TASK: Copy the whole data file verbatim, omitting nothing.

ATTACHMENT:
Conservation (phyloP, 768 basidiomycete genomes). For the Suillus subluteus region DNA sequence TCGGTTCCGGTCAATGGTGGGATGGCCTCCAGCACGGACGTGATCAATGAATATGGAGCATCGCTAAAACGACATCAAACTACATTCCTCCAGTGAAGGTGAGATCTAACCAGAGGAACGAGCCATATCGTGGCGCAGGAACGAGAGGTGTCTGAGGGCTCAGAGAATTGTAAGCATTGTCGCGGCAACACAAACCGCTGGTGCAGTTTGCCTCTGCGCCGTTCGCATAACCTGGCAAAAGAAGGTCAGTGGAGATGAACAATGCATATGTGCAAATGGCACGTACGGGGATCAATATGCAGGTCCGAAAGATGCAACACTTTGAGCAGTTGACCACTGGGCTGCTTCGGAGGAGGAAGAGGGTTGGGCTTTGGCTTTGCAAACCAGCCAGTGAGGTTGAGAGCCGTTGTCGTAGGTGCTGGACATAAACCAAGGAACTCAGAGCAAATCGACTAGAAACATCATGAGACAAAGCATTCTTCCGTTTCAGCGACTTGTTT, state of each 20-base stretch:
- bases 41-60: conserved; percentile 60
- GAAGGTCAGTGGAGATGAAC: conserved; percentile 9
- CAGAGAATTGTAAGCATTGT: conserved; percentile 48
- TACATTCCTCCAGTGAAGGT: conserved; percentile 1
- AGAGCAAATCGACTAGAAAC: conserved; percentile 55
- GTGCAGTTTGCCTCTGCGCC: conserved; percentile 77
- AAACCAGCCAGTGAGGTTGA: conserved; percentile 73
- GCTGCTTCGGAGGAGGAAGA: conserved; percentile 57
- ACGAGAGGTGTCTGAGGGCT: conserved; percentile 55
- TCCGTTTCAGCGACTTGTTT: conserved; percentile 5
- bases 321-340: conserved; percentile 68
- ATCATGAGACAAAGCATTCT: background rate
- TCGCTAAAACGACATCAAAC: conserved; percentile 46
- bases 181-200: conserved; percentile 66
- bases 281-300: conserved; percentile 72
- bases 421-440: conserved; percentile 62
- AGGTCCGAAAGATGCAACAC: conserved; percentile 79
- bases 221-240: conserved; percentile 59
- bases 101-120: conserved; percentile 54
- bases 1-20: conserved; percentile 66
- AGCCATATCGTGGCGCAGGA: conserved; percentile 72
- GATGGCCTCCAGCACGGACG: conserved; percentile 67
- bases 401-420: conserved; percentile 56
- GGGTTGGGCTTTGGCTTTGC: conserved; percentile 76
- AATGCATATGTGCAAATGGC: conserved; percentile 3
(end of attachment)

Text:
Conservation (phyloP, 768 basidiomycete genomes). For the Suillus subluteus region DNA sequence TCGGTTCCGGTCAATGGTGGGATGGCCTCCAGCACGGACGTGATCAATGAATATGGAGCATCGCTAAAACGACATCAAACTACATTCCTCCAGTGAAGGTGAGATCTAACCAGAGGAACGAGCCATATCGTGGCGCAGGAACGAGAGGTGTCTGAGGGCTCAGAGAATTGTAAGCATTGTCGCGGCAACACAAACCGCTGGTGCAGTTTGCCTCTGCGCCGTTCGCATAACCTGGCAAAAGAAGGTCAGTGGAGATGAACAATGCATATGTGCAAATGGCACGTACGGGGATCAATATGCAGGTCCGAAAGATGCAACACTTTGAGCAGTTGACCACTGGGCTGCTTCGGAGGAGGAAGAGGGTTGGGCTTTGGCTTTGCAAACCAGCCAGTGAGGTTGAGAGCCGTTGTCGTAGGTGCTGGACATAAACCAAGGAACTCAGAGCAAATCGACTAGAAACATCATGAGACAAAGCATTCTTCCGTTTCAGCGACTTGTTT, state of each 20-base stretch:
- bases 41-60: conserved; percentile 60
- GAAGGTCAGTGGAGATGAAC: conserved; percentile 9
- CAGAGAATTGTAAGCATTGT: conserved; percentile 48
- TACATTCCTCCAGTGAAGGT: conserved; percentile 1
- AGAGCAAATCGACTAGAAAC: conserved; percentile 55
- GTGCAGTTTGCCTCTGCGCC: conserved; percentile 77
- AAACCAGCCAGTGAGGTTGA: conserved; percentile 73
- GCTGCTTCGGAGGAGGAAGA: conserved; percentile 57
- ACGAGAGGTGTCTGAGGGCT: conserved; percentile 55
- TCCGTTTCAGCGACTTGTTT: conserved; percentile 5
- bases 321-340: conserved; percentile 68
- ATCATGAGACAAAGCATTCT: background rate
- TCGCTAAAACGACATCAAAC: conserved; percentile 46
- bases 181-200: conserved; percentile 66
- bases 281-300: conserved; percentile 72
- bases 421-440: conserved; percentile 62
- AGGTCCGAAAGATGCAACAC: conserved; percentile 79
- bases 221-240: conserved; percentile 59
- bases 101-120: conserved; percentile 54
- bases 1-20: conserved; percentile 66
- AGCCATATCGTGGCGCAGGA: conserved; percentile 72
- GATGGCCTCCAGCACGGACG: conserved; percentile 67
- bases 401-420: conserved; percentile 56
- GGGTTGGGCTTTGGCTTTGC: conserved; percentile 76
- AATGCATATGTGCAAATGGC: conserved; percentile 3